DALLAS — A massive range fire burned as much as 125 sq. miles Saturday in West Texas, and firefighters were bracing for the possibility the situation could worsen Sunday because of dry, windy conditions.
The enormous fire scorching largely rural Stonewall, King and Knox counties had become the largest in the nation, officials said Saturday. It has been burning since Wednesday, when it was sparked by pipe cutting.
"We have reports of fires literally coming in by the minute," said Mark Stanford, fire operations chief for the Texas Forest Service. "Tomorrow (Sunday) will be worse"
Elsewhere, another fast-moving wildfire entered Fort Davis on Saturday evening. Volunteer firefighter Jim Fowler called the blaze the worst he has seen in 13 years.
"The fire has reached town, has actually gone through Fort Davis at this time. We have lost about five structures that I know of," he said.
That fire spanned about 1,600 acres, and high winds hampered efforts to fight it from the air.
Evacuations took place at the Fort Davis Estates, a housing subdivision, and 20 people were evacuated from another community, Stanford said.
The fire started in Presidio County on Saturday afternoon and rapidly burned into Jeff Davis County, which has Fort Davis, with a population of about 1,000 people, as its county seat. Stanford said he did not know what caused the blaze.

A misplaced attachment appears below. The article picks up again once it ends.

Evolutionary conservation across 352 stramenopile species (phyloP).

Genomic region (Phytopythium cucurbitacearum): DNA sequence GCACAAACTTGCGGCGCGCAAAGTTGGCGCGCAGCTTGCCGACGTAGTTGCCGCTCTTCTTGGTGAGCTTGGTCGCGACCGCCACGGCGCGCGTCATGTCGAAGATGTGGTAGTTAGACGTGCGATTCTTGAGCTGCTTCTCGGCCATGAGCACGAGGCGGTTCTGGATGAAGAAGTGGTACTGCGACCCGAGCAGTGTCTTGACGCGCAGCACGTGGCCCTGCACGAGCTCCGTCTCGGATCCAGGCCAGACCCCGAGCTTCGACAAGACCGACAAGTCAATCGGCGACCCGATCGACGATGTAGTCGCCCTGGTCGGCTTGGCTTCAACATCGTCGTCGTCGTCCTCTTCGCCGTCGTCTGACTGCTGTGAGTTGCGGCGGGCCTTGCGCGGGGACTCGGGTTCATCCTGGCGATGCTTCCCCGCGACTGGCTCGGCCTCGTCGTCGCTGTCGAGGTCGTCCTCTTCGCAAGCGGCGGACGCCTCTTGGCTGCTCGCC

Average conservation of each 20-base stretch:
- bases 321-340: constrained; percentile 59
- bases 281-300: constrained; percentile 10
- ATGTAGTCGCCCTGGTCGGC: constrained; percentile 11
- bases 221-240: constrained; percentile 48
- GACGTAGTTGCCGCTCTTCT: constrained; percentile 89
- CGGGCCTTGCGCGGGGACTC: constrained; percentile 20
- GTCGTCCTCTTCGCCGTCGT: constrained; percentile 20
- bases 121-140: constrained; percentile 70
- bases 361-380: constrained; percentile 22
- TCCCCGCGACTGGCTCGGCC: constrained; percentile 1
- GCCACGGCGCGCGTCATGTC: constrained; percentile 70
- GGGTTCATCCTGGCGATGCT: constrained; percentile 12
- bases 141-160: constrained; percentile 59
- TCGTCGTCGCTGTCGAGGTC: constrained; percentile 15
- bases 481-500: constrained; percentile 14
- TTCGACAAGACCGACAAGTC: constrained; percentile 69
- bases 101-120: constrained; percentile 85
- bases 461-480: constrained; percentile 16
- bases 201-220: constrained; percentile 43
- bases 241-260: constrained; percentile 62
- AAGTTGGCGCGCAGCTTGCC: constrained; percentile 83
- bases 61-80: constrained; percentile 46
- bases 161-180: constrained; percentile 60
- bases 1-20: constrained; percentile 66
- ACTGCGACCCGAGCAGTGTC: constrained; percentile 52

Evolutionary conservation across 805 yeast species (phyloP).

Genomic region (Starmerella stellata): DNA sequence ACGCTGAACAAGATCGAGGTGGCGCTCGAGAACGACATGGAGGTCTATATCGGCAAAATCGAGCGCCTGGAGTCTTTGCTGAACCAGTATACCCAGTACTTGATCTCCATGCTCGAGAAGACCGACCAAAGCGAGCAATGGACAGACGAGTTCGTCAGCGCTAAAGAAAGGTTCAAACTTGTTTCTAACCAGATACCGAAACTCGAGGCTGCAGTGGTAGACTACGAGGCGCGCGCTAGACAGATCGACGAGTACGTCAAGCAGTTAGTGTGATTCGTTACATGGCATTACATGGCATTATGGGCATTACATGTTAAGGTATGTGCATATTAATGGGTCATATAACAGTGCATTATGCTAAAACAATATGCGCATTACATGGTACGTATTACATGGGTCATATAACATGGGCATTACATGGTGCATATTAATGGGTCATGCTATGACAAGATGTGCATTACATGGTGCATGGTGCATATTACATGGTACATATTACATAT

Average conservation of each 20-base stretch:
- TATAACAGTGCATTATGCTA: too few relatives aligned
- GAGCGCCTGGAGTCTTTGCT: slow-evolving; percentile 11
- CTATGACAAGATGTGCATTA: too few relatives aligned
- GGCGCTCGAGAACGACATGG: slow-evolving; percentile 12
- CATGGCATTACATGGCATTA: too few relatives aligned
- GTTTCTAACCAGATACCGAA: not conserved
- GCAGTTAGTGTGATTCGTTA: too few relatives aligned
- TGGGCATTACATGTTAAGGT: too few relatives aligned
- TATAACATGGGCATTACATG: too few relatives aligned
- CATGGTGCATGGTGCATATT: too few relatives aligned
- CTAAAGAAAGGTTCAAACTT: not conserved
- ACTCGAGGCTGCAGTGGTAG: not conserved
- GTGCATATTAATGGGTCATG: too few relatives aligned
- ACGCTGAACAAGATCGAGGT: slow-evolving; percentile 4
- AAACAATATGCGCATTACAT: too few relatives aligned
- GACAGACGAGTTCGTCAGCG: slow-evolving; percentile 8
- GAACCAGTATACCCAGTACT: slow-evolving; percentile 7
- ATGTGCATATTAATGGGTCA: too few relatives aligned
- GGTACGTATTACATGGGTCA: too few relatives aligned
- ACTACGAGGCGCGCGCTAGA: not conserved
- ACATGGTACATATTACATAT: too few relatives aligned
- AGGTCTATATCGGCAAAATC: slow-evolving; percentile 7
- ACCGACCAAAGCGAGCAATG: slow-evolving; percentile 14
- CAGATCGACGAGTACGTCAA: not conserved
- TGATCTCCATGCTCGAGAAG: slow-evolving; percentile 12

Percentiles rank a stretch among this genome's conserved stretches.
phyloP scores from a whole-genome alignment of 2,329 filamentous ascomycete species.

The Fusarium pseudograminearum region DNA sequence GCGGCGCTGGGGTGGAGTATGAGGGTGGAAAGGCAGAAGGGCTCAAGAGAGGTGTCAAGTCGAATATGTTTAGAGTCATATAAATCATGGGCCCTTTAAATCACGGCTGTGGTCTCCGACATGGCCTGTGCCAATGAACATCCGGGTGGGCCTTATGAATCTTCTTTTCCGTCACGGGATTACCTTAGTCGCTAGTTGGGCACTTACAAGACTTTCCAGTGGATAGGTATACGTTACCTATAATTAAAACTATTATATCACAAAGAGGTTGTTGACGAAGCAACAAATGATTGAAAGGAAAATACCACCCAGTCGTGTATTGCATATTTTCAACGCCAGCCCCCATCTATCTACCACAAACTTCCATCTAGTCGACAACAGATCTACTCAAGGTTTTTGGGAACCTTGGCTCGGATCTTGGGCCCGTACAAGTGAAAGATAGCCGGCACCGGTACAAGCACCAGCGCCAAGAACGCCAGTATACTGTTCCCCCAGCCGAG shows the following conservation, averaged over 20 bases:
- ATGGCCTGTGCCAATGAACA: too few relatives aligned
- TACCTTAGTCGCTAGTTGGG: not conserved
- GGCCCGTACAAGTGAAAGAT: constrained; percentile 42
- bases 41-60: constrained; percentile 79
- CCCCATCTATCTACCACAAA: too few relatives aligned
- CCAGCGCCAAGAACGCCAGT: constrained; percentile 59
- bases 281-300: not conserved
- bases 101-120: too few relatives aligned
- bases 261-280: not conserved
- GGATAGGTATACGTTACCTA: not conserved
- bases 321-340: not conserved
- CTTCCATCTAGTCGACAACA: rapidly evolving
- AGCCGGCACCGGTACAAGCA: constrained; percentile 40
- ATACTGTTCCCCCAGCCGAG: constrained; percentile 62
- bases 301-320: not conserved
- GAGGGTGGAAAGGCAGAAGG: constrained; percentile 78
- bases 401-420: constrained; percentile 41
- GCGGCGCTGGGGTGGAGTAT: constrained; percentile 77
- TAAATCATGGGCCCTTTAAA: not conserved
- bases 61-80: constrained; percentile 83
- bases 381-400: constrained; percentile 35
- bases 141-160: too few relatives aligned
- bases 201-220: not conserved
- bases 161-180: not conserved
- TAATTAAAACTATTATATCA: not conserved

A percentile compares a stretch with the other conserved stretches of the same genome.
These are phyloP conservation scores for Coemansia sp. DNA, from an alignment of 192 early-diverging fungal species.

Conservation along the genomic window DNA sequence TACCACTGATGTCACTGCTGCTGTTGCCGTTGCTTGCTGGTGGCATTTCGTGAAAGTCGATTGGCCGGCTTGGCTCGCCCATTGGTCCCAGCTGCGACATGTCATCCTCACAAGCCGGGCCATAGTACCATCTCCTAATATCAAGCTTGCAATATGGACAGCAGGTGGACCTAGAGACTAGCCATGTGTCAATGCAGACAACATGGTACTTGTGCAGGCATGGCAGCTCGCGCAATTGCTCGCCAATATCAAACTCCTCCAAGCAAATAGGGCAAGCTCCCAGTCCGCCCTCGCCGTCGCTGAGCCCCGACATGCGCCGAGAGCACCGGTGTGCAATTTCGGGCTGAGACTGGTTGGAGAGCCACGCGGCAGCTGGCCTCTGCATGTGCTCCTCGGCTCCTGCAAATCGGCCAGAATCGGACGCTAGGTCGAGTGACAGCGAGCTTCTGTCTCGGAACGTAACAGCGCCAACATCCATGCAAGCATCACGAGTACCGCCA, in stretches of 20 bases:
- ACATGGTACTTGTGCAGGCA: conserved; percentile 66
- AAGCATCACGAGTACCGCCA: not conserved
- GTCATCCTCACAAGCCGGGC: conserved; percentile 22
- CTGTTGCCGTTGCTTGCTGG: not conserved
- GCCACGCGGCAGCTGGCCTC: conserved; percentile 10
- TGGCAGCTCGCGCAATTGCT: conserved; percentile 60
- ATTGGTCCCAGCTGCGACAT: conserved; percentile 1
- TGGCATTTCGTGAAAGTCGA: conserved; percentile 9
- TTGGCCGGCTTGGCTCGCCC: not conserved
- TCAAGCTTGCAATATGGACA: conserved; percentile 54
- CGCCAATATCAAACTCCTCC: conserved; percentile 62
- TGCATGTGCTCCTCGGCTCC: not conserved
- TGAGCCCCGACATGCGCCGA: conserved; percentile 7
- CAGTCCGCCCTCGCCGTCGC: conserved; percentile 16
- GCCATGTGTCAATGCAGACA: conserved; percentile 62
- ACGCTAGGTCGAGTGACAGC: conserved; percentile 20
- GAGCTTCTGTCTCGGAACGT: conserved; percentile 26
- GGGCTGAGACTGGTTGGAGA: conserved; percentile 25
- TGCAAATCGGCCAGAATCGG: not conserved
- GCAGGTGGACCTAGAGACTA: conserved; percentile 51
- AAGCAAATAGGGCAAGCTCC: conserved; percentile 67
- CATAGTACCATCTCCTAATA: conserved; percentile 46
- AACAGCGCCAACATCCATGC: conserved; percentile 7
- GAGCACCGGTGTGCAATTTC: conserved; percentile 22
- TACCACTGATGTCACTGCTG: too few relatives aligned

Stanford said officials were bracing for an unusually difficult day Sunday, with hot, dry weather conditions, including humidity levels in the single digits, which dries out vegetation fueling the fire.
High winds knock down power lines and ground firefighting aircraft.
Alan Craft of the Texas Forest Service said the three-county fire was "0 percent contained" on Saturday afternoon and expected to continue spreading. Some power poles in Knox and Stonewall counties were damaged, and livestock has been lost.
Two unoccupied houses have burned.
The communities of Benjamin and Guthrie were also threatened by the larger fire.
Because of the worsening conditions, Stanford said responders, emergency planners and entire communities should be prepared to move out of harm's way.
About 100 members of the Texas Forest Service have been fighting the big wildfire by land and air, along with local volunteer departments.